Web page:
Dynamic Offer - Product Determination

February 27, 2020

Dynamic offer creation presents the opportunity to increase high value revenue, increase conversion and optimise the customer lifetime value. Dynamic offers require both dynamic product determination and dynamic price determination. Increasingly, my discussions around dynamic offers navigate to the topics of continuous pricing, the latest Artificial Intelligence (AI) or Machine Learning (ML) algorithm and the inevitable conversation around how revenue management will work with this dynamically created offer. They are all exciting topics, but what rarely gets discussed is product determination. Is this because we don’t fully understand the value it brings? Or because it lacks the innovative and technical glamour of price determination? Maybe a little of both.  With this as a backdrop, I am going to discuss product determination and, through the build out of the Datalex Dynamic Offer product, some of the considerations we went through in product determination.

 

Product Content

Do not restrict yourself when sourcing content. Be independent. As an airline, you need the capability to access variable products from multiple sources. The greatest limitation of product determination is restricting your content suppliers to a single source. It is an absolute imperative that you ensure your dynamic offer product has been architected in a content agnostic way where the number or type of content providers you source from is not restricted. Access to multiple content providers is the only way you can implement a dynamic product determination capability.

At Datalex, we have implemented a number of projects that source air content from multiple Passenger Service Systems, our own pricing engine, and a dynamically created source. The value of this is in the completeness of the data set. The more restricted the data set, the less likely you are to take value from the next step which is contextualising the offer. What is also equally important is that all non-air content, whether through ATPCO optional services, our product catalogue, or through the import of an external product catalogue is returned within the original offer, not as an after-thought. Without this, dynamic bundling and true product determination is impeded.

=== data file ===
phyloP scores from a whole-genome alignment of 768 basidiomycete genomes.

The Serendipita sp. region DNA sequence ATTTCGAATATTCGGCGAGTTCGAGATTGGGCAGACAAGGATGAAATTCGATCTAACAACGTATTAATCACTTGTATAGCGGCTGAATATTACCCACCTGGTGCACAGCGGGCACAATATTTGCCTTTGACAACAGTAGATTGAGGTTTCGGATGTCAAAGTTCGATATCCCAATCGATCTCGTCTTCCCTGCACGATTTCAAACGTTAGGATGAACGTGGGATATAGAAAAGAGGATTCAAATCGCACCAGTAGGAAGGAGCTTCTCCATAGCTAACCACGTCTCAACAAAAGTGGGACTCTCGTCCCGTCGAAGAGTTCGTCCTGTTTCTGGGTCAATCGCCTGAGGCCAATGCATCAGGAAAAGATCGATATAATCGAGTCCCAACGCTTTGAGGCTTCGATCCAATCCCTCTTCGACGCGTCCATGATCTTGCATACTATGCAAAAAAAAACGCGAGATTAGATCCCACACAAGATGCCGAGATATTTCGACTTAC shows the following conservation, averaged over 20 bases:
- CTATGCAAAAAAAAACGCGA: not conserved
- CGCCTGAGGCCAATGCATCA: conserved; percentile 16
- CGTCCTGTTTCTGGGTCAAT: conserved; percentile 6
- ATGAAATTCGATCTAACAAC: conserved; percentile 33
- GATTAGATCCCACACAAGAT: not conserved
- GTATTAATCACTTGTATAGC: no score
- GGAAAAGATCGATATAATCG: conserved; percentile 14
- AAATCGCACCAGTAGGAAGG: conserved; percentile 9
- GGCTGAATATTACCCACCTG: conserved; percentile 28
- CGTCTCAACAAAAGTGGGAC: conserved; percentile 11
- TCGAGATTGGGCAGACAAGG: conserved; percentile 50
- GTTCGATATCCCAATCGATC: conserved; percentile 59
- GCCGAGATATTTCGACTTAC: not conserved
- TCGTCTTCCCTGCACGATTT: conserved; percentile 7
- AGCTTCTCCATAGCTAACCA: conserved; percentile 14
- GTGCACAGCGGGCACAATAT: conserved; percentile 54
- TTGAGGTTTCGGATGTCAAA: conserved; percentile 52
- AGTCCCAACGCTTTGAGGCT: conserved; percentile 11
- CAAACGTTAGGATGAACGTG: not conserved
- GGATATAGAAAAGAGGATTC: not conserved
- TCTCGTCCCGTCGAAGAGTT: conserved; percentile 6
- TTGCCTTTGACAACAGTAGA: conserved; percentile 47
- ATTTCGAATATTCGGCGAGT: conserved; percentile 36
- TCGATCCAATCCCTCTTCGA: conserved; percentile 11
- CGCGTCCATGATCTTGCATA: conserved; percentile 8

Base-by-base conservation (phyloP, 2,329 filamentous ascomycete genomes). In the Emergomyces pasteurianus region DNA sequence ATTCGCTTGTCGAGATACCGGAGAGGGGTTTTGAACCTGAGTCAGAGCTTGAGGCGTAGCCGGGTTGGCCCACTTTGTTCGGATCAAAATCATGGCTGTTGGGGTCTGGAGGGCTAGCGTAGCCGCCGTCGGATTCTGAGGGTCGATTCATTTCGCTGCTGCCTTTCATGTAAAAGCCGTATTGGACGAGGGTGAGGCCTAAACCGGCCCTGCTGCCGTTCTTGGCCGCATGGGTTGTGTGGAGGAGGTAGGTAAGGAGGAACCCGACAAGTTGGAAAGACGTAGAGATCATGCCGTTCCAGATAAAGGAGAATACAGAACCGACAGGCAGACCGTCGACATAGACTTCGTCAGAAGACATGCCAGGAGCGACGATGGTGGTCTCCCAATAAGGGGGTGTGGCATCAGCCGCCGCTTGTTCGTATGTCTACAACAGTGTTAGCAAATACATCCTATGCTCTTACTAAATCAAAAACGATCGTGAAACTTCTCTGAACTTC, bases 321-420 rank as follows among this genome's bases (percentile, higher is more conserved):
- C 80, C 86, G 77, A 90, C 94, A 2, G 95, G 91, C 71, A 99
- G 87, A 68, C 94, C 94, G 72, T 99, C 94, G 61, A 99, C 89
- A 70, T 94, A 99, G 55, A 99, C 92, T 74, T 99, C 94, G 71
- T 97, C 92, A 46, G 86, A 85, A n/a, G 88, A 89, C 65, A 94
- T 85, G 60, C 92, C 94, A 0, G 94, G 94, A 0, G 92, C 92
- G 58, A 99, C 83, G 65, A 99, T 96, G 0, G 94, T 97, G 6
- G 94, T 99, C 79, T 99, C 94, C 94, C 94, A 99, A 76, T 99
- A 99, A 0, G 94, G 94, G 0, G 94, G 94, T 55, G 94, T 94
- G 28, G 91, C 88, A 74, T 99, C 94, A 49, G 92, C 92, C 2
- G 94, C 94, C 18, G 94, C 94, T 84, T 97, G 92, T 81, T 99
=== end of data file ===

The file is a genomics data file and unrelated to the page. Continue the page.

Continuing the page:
Once you have sourced from multiple content providers, you need an orchestration layer that can de-duplicate, sort and optimise before presenting the offer to the customer.

Product Contextualisation

Now that you have sourced the product content, you need the ability to contextualise the offer. For this, we needed to develop a greater understanding between macro-segmentation, micro-segmentation and personalisation. The first thing we learned was that these are not to be treated as a maturity model. Each of these categories offers discrete business value and can coexist with the others. Your dynamic offer product needs to be capable of distinguishing and managing these.

  • Macro-segmentation – This is broad market classification where the variables used are wider in scope. A typical use case we have implemented is where corporate users want to ensure their staff have lounge access and priority boarding included in their bundle.
  • Micro-segmentation – This is the ability to understand your segments on a more finely-tuned level. If you take the example above, we have corporate users who want to ensure their staff hierarchy is taken into consideration before the products to offer them are determined in their dynamic bundle.
  • Personalisation – This is the ability to understand historical behaviour, propensity to buy and customer lifetime value in order to determine the products that best suit this individual. The ability to pass and receive signals to and from marketing, analytics and data warehouse systems is what allows products to be determined at an individual level.

 

Product Offering

Finally, you need to ensure you have the capability to offer your contextualised products on the right channel. What you see throughout the industry is the misuse of the word omni-channel. What most people mean when using this word is multi-channel. This is having the ability to offer products on multiple channels but not being able to transition mid-flow between channels. That would be true omni-channel. Omni-channel is a digital necessity for most users. In order to offer true omni-channel capability, your shopping cart should be able to be modified, deleted and shared across any device or channel seamlessly.

The next time you look to discuss continuous pricing, the latest AI or ML algorithm I recommend you focus on your product determination strategy and use the tactics above as a sophisticated method to differentiate your offering.

 

To learn more about Datalex Dynamic Offers product click here

   

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